Failed to upload file: &{Name:submission-created during build

I’m trying to use netlify and its lambda function feature to run a node function. Based on https://css-tricks.com/using-netlify-forms-and-netlify-functions-to-build-an-email-sign-up-widget/.

I’m having trouble getting node modules to work (see https://stackoverflow.com/questions/65134613/importmoduleerror-errormessageerror-cannot-find-module-while-using-netlify)

Currently my netlify.toml has only the following:

[build]
  functions = "./functions"
  command = "npm run-script build"

and my package.json:

{
  "name": "test2",
  "version": "1.0.0",
  "description": "",
  "scripts": {
    "test": "echo \"Error: no test specified\" && exit 1",
    "build": "npm install && npm build"
  },
  "repository": {
    "type": "git",
    "url": "git+https://github.com/kc1/test2.git"
  },
  "keywords": [],
  "author": "",
  "license": "ISC",
  "bugs": {
    "url": "https://github.com/kc1/test2/issues"
  },
  "homepage": "https://github.com/kc1/test2#readme",
  "dependencies": {
    "dotenv": "^8.2.0",
    "node-fetch": "^2.6.1"
  }
}

You can see the deploy log here: https://app.netlify.com/sites/inspiring-ardinghelli-4a4da5/deploys/5fd180d4db83b400073f8694. What am I doing wrong?

The github repo now at https://github.com/kc1/static1/

also now deploying to https://app.netlify.com/sites/hopeful-ritchie-b062b1/overview with same issue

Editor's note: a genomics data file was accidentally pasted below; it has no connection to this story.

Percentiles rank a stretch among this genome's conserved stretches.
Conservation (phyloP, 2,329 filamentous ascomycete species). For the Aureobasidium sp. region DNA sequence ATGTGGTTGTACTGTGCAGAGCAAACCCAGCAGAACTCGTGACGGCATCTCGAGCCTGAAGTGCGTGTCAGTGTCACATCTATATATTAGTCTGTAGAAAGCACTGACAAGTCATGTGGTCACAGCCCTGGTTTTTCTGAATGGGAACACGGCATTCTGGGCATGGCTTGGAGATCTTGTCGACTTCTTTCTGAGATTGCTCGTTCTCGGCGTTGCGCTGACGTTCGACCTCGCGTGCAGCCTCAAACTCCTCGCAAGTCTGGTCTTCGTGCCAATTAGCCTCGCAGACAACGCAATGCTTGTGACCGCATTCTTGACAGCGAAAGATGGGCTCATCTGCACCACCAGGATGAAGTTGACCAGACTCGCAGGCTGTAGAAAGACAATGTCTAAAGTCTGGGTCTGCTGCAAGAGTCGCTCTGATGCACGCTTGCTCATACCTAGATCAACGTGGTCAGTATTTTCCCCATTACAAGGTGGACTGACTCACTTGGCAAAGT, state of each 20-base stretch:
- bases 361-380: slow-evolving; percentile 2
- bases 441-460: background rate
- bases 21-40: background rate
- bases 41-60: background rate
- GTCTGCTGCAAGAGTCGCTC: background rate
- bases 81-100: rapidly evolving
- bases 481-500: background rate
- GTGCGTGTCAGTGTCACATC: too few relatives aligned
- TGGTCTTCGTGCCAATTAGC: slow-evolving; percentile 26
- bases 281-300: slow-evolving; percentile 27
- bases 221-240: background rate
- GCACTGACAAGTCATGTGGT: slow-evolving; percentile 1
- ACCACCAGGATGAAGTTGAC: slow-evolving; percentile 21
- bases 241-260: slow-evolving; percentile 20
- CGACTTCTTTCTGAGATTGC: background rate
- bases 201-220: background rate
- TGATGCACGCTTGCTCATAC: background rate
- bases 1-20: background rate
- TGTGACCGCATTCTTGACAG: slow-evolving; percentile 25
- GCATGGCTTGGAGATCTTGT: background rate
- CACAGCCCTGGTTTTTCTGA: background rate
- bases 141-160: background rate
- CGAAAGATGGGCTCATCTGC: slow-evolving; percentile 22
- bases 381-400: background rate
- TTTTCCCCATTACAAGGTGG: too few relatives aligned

the build worked initially but now https://app.netlify.com/sites/hopeful-ritchie-b062b1/deploys/5fdc096b65484600082949d1

Hey @kc1,
Let’s try to narrow the scope of the issue a bit. Can you replace your whole function with just:

exports.handler = async function(event, context) {
   console.log(JSON.parse(event.body))
   return {
     statusCode: 200,
     body: event.body
   };
};

And then we can see if the issue is with the function itself or with something else?

Thanks for looking at this Jen. I’ve done that. Please see the repo above. The same error appears to be occuring: https://app.netlify.com/sites/inspiring-ardinghelli-4a4da5/deploys/5fd980f62221930008c3f8dd and
https://app.netlify.com/sites/hopeful-ritchie-b062b1/deploys/5fdd1ea0d8192300087d845d

Thanks! That’s great to know- so the issue is not with the function.

I see a few things that could be causing problems in your netlify.toml:

  1. you have a “base” command when that doesn’t seem to be necessary based on your repo structure.
  2. your build command in the site dashboard here: https://app.netlify.com/sites/inspiring-ardinghelli-4a4da5/settings/deploys#build-settings is npm run-script build and then the “build” command in your package.json is npm install && npm build. But I don’t actually see that you’re using a framework to build your site (like Gatsby or Nuxt)- so you might be able to get away with just "#" as your build command. That wouldn’t actually build your site, since there’s nothing to build, but it would install the dependencies you need for the function. So to recap, could you try with a netlify.toml like this:
[build]
  command = "#"
  functions = "functions"

Let us know how that goes!